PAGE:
Moreover, there are a variety of different dental cements from which to choose. Dr Goodchild says the wide selection of cementation products can be confusing. For example, there are adhesive resins and self-adhesive resins, glass ionomers or RMGIs, and some cements have a light cure component while some do not, and some claim to be bioactive. All of these types of dental cement have features that provide advantages and present some disadvantages. Therefore, understanding the pros and cons of each and where they fit into the spectrum of cementation is essential.
"Also, you have to read the directions, just like any product in dentistry. All cements and bonding agents are not the same, so we need to understand the nuances. The folks that brought them to market, the manufacturers, and the chemists design them a certain way, and the directions reflect that. If we use them the right way, we should expect excellent results," Dr Goodchild says.
Most dentists want an easy, one-size-fits-all solution for cementation.Dr Goodchild says the self-adhesive resin cements sometimes called ‘universal’ want to be the Goldilocks approach to cementation.However, despite the name, universals don't work for every clinical situation, so Dr Goodchild uses a different approach, which he describes as an If-Then Equation. He sees it as a pragmatic approach to shifting variables, from prep conditions to substrate to restorative materials used.
"If I have this, then I should use that. So, if I have a nonretentive prep, I really should use something strong like resin. If I have a retentive prep, a perfect situation, then I'll use anything I want," Dr Goodchild explains, adding that the approach works with materials, too. "If I am using glass-ceramic, then resin cement. We know that. We also know that with thicker glass-ceramic restorations, you can sometimes get away with glass ionomer. If zirconia, then based on the height of the prep and the retentiveness, I choose glass-ionomer or resin."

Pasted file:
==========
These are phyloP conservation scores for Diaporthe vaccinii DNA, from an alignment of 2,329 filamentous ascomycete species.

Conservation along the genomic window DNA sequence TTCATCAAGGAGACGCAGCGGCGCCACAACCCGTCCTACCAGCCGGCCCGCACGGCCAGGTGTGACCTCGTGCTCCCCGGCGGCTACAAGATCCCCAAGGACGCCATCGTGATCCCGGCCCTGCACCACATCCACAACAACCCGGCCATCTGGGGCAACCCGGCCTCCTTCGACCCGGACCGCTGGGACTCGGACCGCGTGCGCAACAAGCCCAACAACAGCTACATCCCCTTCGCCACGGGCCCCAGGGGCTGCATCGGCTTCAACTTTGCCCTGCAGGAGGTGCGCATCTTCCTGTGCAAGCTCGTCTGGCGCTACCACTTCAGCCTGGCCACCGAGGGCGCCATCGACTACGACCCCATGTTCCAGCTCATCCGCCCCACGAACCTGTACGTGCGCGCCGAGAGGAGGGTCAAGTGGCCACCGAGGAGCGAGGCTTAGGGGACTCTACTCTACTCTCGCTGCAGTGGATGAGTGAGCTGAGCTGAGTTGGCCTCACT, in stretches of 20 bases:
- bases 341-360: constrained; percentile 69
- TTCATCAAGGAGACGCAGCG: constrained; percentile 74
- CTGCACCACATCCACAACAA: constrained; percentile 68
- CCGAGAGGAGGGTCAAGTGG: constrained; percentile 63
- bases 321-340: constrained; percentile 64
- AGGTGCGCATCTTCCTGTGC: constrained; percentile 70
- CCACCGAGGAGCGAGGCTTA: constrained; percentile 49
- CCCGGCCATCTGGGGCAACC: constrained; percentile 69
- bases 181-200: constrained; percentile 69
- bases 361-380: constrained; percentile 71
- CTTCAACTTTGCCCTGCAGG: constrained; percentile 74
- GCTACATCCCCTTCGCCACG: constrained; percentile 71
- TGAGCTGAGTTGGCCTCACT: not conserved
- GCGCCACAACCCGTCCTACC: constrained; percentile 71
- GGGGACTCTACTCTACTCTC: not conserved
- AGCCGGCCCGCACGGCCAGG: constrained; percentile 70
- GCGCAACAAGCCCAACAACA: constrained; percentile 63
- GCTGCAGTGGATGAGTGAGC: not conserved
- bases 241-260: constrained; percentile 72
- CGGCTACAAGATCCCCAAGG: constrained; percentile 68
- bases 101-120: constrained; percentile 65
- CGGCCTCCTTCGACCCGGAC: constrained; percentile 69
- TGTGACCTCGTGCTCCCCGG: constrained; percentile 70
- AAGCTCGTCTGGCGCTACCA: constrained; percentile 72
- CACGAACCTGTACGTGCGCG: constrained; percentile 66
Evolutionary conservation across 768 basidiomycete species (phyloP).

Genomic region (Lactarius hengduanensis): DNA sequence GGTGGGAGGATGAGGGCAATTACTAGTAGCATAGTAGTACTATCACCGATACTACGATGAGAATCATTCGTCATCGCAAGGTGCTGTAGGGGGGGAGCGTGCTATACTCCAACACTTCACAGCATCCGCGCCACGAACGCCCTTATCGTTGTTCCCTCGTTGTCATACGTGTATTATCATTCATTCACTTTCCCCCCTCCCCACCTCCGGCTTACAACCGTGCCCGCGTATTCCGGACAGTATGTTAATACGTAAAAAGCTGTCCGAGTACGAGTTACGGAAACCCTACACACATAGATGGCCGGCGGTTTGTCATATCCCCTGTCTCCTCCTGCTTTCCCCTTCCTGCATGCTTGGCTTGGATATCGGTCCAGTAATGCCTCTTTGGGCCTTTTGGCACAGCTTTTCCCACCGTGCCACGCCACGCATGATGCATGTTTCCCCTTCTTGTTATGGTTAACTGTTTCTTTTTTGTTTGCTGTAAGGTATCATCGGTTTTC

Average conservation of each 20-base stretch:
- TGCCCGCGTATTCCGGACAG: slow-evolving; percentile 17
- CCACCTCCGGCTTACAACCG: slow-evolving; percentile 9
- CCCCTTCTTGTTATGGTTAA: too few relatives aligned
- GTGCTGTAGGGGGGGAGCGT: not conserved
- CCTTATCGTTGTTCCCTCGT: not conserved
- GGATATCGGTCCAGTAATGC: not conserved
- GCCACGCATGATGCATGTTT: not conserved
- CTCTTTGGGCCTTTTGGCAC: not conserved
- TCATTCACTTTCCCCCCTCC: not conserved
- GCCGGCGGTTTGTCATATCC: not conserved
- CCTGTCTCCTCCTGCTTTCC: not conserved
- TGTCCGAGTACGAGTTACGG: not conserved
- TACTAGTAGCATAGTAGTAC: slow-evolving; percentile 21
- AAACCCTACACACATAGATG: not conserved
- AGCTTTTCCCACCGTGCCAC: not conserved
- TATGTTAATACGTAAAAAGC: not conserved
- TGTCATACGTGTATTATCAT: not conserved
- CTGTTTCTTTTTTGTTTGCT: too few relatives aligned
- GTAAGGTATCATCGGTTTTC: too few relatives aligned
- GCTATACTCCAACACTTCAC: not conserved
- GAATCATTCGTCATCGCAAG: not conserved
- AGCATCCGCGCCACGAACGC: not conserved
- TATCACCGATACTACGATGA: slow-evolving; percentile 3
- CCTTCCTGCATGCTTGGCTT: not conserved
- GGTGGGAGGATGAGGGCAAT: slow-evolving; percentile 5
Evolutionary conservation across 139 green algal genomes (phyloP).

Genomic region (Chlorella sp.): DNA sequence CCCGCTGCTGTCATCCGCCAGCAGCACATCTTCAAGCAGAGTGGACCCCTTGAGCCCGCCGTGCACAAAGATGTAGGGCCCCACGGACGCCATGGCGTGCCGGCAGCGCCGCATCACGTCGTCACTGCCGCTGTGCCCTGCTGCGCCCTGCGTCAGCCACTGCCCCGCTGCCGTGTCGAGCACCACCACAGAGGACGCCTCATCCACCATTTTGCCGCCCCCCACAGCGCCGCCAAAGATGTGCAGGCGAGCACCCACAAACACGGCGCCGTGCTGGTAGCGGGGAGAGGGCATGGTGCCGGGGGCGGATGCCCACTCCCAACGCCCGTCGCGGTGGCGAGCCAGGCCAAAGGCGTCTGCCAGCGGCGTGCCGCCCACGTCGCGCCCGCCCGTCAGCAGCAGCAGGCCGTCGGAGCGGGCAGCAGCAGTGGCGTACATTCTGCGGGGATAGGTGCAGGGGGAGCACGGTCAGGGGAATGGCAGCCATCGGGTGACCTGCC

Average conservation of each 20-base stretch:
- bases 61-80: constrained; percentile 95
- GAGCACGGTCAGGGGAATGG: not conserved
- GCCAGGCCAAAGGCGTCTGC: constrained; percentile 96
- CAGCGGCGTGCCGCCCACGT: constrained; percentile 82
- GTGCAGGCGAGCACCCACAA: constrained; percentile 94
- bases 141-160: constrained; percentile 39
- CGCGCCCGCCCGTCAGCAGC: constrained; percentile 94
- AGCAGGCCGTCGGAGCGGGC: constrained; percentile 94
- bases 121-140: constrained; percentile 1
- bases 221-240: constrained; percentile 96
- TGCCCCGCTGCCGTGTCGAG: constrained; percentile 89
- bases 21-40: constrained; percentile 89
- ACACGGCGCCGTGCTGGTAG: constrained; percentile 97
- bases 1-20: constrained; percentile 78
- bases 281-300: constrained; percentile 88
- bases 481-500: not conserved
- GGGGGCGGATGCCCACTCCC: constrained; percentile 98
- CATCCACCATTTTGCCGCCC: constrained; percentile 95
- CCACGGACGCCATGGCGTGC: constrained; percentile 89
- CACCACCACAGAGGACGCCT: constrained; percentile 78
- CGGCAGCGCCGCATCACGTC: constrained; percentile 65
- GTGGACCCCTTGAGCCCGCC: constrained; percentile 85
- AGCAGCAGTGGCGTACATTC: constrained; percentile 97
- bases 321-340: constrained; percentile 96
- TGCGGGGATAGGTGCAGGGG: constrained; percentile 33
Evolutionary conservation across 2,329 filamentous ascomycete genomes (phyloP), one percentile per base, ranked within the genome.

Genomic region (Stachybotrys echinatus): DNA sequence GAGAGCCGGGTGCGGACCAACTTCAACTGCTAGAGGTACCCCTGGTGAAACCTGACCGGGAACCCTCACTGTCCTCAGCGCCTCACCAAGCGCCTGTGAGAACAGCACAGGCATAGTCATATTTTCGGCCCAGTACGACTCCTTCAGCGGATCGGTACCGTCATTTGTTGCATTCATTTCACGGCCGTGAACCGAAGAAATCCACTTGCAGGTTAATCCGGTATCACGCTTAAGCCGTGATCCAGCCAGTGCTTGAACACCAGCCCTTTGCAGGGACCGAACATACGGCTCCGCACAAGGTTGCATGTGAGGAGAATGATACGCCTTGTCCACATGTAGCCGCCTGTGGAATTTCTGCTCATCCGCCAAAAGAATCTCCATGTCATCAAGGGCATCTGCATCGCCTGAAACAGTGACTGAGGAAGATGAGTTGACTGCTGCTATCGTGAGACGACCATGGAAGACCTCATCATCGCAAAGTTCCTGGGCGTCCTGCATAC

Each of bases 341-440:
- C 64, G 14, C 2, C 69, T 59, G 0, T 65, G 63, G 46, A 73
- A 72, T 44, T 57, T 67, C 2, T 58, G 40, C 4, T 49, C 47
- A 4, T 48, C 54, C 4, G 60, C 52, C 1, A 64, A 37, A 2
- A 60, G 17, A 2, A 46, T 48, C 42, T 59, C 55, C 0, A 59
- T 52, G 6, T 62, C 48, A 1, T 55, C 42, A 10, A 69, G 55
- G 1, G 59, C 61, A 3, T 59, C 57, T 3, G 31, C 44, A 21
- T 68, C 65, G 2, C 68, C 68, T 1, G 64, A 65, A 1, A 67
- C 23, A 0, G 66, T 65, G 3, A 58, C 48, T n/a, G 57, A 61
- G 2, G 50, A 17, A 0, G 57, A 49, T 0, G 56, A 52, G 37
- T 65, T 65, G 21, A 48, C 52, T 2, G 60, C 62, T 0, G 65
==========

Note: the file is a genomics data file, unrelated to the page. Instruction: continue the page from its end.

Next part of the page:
When it comes to preparing the intaglio of the restoration, the substrate being used and the type of cement you choose may dictate how you prepare it, Dr Goodchild says. There are many types of substrates, including glass ceramics, zirconia or alumina, porelain-fused-to-metals (PFMs), Gold, and even resins. Clinicians need to know how to pre-treat them. For PFMs restorations in the past, Dr Goodchild said clinicians didn't have as much to do besides make sure it was clean. However, there are pretreatment issues to manage with ceramics, which Dr Goodchild says work with the If-Then approach. For example, if you have glass containing ceramic, then you etch it and silanate it. If you have zirconia, you sandblast or cleanse it, and then if resin is being used you should also prime it with an acidic phosphate monomer.
"There are a lot of great products out there for this. For example, we have one from Premier called the Universal Primer," Dr Goodchild says. "Other good examples are Z-Prime [BISCO] or Monobond Plus [Ivoclar Vivadent US]."
Another important consideration is the other products you might use in your workflow, like cleansers or desensitizers on the preparation before definite cementation.
Treatment planning with the end in mind can help you design a successful workflow with all of these components. Dr Goodchild says that it is essential to know the incompatibilities with your cement and eliminate any problems between these products.
"Because when you add in all these additional products—like the antibacterial scrub and then the desensitizing agent—well, then who knows how this is going to work?" Dr Goodchild says. "When we've got a great cementation plan upfront, we can follow that plan, and the restoration goes smoothly."
In addition, there is esthetics to consider. Dr Goodchild says that glass ionomer cement generally doesn't come in colors, and the esthetics are not as good as resins. On the other hand, resins come in a multitude of different shades to match restorations. So, for example, Dr Goodchild explains, if you are using a translucent material like a glass-ceramic veneer or a restoration in the anterior zone, you will choose resin.
"It's always a trade-off," Dr Goodchild says. "I always think of glass ionomers as easy to use and that they offer some moisture tolerability and fluoride release, at least initially. But they don't have as many shades and are not as strong as resin. Resin, on the other hand, is very strong. It's technique sensitive because you can't use it in a moist environment, so you need to isolate it. So, they are not as easy to use as glass ionomers. Understanding the strengths and weaknesses are of your materials helps you pick the right one."